Blogging In A “Sophisticated” Marketplace

In his blog post "The Greatest Marketing Lesson I Ever Learned", Todd Brown shares an insight he gained from the late advertising and marketing guru Eugene Schwartz: To sell a product or service, you must market it differently depending on what stage of sophistication your market is in at the time.

The idea is that, when a product or service is new to the marketplace, simple claims are typically accepted by buyers.  As the market matures, and the same promise is made over and over by different providers, the market progresses to a new level of sophistication. Marketers need to enlarge their claims. As the market reaches a third, even more advanced, level of sophistication, it becomes necessary to market through unique value propositions. And, as prospects achieve the highest levels of sophistication and even unique claims begin to lose potency with buyers, marketers must shift again, says Schwartz, this time to prospect-centered tactics.

To me the fascinating thing about all this is that blogging has "come into its own" as an important marketing tactic precisely because it is so prospect-centered. Blogging represents "pull marketing" in that connects those in need of solutions with precisely those who can provide those solutions. In one of my early Say It For You blog posts, I cited an experiment done some years ago having to do with people’s attention and the way that attention is engaged.

The subjects of the study were people (several hundred of them) who drove the same route every day to work and back, passing a giant billboard advertising new cars.  When questioned, almost none of these people could remember even seeing a billboard, much less that it was about cars.  On the other hand, the moment a person was in the market for a car, he’d notice the billboard immediately.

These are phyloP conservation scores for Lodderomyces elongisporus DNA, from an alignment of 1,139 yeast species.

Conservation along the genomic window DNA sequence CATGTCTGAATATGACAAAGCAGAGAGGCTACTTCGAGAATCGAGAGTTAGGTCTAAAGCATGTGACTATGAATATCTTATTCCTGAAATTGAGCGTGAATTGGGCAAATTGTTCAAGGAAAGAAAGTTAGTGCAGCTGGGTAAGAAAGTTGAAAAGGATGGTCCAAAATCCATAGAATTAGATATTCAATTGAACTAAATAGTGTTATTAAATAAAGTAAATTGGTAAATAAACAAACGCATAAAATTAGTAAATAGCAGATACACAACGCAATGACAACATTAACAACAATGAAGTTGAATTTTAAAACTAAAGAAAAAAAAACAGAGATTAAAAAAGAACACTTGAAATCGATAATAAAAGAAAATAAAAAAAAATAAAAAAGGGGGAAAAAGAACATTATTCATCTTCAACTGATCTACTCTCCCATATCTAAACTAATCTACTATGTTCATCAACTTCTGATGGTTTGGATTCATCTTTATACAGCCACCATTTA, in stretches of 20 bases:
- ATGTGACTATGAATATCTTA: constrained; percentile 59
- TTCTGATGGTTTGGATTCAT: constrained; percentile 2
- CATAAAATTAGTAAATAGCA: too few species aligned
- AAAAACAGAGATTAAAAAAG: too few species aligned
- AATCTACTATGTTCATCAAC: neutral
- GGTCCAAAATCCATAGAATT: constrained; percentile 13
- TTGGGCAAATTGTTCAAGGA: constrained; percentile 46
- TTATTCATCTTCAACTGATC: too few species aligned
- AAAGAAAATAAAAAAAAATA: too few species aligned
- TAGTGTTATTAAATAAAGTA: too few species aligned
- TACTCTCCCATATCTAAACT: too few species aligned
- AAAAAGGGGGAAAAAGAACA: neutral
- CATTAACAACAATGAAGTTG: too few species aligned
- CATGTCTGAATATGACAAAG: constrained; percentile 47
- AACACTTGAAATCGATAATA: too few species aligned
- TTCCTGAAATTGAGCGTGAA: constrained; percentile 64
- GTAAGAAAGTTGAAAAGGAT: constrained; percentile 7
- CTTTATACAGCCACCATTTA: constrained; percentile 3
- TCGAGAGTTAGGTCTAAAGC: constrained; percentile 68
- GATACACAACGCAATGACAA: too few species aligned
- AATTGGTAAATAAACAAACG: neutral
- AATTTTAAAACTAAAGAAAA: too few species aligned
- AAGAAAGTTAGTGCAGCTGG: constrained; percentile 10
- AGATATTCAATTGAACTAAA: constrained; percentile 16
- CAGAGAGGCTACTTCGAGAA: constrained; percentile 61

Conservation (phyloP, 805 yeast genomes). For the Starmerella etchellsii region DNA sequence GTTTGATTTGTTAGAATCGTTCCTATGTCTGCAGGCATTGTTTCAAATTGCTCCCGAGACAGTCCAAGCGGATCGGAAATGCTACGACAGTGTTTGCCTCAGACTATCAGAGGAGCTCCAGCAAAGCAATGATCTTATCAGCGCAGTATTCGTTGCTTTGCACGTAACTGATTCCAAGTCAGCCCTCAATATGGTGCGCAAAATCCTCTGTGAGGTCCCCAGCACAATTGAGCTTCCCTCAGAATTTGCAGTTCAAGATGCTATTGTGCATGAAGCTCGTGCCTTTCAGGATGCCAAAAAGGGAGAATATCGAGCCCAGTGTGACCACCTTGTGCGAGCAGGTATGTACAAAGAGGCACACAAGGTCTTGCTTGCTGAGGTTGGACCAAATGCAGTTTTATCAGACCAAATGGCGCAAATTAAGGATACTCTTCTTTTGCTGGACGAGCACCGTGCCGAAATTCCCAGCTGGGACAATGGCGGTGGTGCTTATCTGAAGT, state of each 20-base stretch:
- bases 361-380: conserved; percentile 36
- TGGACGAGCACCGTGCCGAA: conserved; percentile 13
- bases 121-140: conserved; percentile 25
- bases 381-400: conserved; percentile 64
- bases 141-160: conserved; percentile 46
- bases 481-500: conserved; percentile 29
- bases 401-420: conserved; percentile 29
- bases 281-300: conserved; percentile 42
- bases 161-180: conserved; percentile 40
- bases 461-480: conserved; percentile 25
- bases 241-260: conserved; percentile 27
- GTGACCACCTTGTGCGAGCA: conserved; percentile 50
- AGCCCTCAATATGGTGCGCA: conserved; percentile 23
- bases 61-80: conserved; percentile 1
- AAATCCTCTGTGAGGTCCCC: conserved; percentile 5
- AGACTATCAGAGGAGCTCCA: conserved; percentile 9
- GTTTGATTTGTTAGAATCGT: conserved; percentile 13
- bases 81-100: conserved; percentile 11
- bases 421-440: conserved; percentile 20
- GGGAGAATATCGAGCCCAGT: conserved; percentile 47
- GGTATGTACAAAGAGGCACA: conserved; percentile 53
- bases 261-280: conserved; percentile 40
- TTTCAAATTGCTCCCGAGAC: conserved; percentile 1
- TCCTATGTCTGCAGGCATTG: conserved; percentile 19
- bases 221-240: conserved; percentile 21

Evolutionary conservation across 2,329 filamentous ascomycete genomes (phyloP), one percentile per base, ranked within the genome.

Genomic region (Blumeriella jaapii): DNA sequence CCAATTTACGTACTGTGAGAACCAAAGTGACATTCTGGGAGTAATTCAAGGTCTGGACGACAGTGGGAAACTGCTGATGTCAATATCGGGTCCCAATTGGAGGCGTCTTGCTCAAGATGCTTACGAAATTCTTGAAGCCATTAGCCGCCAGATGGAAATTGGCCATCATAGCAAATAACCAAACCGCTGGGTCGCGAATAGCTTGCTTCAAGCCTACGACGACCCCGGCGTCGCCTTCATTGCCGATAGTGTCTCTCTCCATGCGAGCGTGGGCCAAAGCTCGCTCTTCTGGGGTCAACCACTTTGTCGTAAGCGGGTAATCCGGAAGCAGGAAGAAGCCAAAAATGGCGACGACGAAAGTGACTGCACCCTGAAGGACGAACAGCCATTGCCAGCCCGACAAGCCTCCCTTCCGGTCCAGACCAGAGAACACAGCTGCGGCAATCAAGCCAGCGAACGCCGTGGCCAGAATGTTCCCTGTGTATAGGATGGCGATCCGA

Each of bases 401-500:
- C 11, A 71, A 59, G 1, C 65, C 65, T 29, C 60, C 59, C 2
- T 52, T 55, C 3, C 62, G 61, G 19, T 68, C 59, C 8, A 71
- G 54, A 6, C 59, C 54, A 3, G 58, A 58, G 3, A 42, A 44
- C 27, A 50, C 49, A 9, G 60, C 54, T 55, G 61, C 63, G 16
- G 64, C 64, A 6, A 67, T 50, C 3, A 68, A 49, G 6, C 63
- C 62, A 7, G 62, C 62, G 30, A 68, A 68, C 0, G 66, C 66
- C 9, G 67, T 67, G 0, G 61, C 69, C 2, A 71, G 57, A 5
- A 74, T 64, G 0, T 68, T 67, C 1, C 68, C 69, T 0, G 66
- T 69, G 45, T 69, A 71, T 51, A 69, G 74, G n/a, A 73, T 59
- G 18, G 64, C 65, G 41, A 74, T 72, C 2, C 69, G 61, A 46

This study about car billboards sums up the reasons blogging  has become such an important part of any business’ marketing plan.  Your blog posts are out there on the Internet "super-highway", available for anyone to see.  But the only people who are going to notice your blog are those who are searching for the kinds of information, products, or services that relate to what you do! Millions of other people are "driving" on the Internet highway every hour of every day.  The important thing, though, is that you’ll engage the attention of the ones who might be in the market for what you sell or who need your particular type of expert advice or service. In other words, blogging is inherently prospect-centered! 

Having said that, it’s still crucial to keep your blog posts "tuned in" to the frequency and sophistication level of your target audience. Everything Schwartz taught about marketing back then is super-relevant to blogging today.  Your "billboard" has caught their eye.  Now, the conversion to customer and client status begins…


0 replies

Leave a Reply

Want to join the discussion?
Feel free to contribute!

Leave a Reply